Elsa shook her head fiercely. "No, I mean," ice began to crawl around her heels, "T-They all hated me before. I had no control over it, and I nearly hurt people, and they all hated me."
"They don't now," I wanted to pull her in a hug and I took a step forward, nearly slipping on the ice that began to maneuver its way to the closed gates.
"But they did before!" Elsa cried and the tears on her face ran down to her cheeks, turning into ice trails. "I-I'm just- They love it now because I can prove myself!" Her light blue eyes were boiling and the ice began to thicken under my feet, making me wobble. "I had to prove myself to them for them to trust me! All those years when they didn't know about my ice," the way she said 'my ice' pleasantly surprised me, "but the second they found out, they called me all sorts of names and-"
"Elsa!" I cried and Elsa froze, her mouth open.
She looked at the hunched over way I was standing and her right hand went to her eyes. She groaned an apology and the ice was suddenly gone under my feet. I watched, amazed, as the ice drifted off of the hardwood floor and into my older sister's hand. The ice became a ball and Elsa clenched it tightly, mumbling under her breath.
"Everyone's okay," I told her and walked in front of her, almost wary. I took the ball of ice from her hands and tossed it onto the floor; I heard it break with a soft pfft. "No one's hurt. I'm not hurt. Olaf's going to be around forever and Hans won't return here again!" I said, grasping both of her hands in mine. Her hands felt cold, almost frostbitten.
I made Elsa look at me by shaking her hands in mine. "Everyone is okay." I said, willing her to believe it.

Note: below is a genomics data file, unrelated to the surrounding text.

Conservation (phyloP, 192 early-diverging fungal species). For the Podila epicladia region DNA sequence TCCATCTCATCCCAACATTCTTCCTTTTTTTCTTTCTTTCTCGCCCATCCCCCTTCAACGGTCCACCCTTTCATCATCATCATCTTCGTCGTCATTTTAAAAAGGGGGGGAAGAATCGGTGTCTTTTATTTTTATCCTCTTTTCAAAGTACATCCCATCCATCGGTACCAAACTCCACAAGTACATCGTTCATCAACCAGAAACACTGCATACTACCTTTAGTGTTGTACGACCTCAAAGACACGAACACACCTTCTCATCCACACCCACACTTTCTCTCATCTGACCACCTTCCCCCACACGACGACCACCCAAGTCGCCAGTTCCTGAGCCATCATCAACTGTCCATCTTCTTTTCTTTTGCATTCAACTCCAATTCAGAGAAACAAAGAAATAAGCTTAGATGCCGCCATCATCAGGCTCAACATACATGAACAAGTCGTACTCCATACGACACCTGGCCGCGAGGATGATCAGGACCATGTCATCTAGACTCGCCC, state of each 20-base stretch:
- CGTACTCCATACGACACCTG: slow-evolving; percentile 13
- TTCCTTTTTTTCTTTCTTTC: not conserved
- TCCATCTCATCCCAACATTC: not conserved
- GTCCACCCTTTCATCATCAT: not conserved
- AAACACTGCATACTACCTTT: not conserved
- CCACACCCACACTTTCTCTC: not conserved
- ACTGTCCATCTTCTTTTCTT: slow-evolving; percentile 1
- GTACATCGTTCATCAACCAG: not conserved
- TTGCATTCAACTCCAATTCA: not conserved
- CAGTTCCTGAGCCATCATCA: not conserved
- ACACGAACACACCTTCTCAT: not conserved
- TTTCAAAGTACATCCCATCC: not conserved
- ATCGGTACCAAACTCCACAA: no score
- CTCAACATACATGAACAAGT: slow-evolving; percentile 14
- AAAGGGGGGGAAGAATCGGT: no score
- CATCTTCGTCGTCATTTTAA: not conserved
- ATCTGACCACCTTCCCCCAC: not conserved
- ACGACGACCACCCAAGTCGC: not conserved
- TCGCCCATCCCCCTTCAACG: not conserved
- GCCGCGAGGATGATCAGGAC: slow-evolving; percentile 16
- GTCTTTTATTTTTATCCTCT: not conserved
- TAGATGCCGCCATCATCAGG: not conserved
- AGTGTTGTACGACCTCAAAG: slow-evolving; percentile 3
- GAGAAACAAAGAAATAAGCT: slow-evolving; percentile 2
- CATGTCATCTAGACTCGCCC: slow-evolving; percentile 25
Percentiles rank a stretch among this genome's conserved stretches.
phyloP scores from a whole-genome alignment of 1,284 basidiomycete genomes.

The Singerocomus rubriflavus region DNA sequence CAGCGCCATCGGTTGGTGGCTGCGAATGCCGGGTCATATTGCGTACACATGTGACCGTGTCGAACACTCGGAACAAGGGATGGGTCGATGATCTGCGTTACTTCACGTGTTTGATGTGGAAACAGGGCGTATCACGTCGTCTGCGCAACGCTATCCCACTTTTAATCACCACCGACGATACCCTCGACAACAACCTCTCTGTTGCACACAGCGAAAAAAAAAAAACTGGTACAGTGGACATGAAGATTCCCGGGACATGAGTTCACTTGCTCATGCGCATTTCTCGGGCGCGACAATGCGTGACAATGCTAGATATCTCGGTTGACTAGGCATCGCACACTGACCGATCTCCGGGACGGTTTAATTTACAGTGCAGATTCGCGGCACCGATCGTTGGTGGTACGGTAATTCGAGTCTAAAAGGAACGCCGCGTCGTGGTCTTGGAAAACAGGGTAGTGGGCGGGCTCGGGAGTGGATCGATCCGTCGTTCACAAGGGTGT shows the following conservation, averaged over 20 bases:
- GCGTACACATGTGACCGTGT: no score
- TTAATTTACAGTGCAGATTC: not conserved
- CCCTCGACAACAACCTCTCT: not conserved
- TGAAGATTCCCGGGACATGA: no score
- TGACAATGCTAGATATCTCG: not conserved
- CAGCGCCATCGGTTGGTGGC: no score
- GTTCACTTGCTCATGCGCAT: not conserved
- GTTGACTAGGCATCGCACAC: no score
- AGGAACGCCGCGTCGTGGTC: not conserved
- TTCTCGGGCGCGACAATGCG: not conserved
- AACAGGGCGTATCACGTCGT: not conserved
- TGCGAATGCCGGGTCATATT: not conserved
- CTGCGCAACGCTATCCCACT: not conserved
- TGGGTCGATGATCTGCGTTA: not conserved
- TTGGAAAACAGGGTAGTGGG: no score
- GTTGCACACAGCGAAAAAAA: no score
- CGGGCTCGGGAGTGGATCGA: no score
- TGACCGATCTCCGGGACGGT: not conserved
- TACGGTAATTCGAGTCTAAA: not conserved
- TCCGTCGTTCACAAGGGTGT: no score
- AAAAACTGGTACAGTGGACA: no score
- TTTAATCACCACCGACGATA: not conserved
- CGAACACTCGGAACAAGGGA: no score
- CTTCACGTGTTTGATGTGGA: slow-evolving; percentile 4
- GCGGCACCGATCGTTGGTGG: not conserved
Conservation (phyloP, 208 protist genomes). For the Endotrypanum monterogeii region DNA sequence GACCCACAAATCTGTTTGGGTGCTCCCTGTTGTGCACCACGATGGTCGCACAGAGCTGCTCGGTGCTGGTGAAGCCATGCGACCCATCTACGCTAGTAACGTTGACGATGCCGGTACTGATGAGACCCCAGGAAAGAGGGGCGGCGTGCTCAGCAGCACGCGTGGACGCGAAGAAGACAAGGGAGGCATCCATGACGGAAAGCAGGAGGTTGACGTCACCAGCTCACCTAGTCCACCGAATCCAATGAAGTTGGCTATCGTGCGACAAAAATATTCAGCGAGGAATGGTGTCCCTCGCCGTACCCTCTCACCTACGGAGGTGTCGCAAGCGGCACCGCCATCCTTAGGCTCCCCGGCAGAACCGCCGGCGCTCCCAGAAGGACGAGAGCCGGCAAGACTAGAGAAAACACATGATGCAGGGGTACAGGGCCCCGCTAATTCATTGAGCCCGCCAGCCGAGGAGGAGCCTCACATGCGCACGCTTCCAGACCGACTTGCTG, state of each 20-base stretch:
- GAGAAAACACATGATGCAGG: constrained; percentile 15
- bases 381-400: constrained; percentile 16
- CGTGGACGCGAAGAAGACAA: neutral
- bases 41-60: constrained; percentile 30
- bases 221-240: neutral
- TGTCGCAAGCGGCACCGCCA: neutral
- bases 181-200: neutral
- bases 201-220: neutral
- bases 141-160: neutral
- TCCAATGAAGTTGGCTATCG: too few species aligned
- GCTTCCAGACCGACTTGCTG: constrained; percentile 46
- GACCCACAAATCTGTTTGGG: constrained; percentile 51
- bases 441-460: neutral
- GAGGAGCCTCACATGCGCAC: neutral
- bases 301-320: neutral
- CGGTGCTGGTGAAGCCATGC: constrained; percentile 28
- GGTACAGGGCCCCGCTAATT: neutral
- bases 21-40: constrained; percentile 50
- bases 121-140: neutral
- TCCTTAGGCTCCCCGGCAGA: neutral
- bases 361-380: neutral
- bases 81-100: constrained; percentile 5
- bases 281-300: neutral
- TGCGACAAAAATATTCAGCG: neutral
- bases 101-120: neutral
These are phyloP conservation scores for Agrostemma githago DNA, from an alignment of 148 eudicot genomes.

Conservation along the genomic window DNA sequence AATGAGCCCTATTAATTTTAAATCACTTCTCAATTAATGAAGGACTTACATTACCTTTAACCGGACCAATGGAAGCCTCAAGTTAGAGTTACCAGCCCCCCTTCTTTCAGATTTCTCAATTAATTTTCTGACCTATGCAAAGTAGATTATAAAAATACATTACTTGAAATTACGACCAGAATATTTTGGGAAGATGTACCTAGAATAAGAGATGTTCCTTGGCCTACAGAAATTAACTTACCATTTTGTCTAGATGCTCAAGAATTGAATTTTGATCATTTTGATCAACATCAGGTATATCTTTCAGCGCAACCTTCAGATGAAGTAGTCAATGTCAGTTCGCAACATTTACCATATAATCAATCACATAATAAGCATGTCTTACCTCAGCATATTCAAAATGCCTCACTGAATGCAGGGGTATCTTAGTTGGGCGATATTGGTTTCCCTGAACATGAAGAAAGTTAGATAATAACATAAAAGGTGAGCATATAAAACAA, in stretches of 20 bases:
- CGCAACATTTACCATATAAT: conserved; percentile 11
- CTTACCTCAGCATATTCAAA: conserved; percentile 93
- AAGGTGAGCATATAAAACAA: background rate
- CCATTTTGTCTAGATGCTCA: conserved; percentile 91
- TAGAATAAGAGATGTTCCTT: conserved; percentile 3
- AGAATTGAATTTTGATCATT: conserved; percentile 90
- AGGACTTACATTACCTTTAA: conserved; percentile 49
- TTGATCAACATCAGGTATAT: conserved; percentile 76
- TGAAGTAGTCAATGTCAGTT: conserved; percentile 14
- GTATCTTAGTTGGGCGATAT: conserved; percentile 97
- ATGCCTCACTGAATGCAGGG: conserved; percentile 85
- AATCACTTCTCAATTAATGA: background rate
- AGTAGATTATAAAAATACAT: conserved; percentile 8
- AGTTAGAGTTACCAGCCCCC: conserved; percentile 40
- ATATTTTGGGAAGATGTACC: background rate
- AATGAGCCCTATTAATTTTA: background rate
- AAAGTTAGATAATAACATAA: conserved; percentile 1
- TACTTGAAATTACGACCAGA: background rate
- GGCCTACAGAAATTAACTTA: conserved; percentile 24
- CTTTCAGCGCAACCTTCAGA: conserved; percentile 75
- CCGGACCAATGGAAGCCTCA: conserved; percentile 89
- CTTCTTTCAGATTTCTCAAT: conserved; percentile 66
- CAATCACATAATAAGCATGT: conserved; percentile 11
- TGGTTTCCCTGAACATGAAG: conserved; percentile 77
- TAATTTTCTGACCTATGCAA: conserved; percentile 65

Elsa swallowed, her pink lips trembling. She shook her head once.
"Everyone thought I was a monster."
I nodded at her words, flinching at the hurt that filled her gaze. She thought I agreed with them.
"Elsa," I breathed and pulled her into a hug. "I didn't like the names they called you. They didn't like you for a while, but none of them hated you. They were afraid. Afraid for themselves and afraid for you."
At Elsa's gasp of confusion, I went on. "They thought we were both normal princesses without any sort of enchantment. So when you leave the ball with ice flying out of your hands, they thought you had been cursed or something. They worried for you, and me, who as far as they knew control fire or something." I chuckled at myself. "They never stopped caring for you, Elsa, and they never hated you either."
"How do you know?" Elsa asked me, her voice steady. My words had calmed her. "How do you know they didn't think I was evil?"
"If they did, then I was the only one who didn't think so." I pulled away from Elsa yet again and stared at her, keeping eye contact.
"Everyone else thought that you were evil." I said, "In regards to the Duke himself and his guards. They thought that you had done it all on purpose. I thought differently."
"Differently?" Elsa sounded confused, her eyebrows pulled down in confusion. "Differently, Anna?"
She is so dense sometimes, I nearly giggled at Elsa's confusion.
Her mood was lifting, and I was smiling at her.
"Yes!" I exclaimed. "Yes, I thought differently!"
I looked into my older sister's pretty blue eyes as I explained myself.
"They saw evil in your powers. I saw beauty and freedom."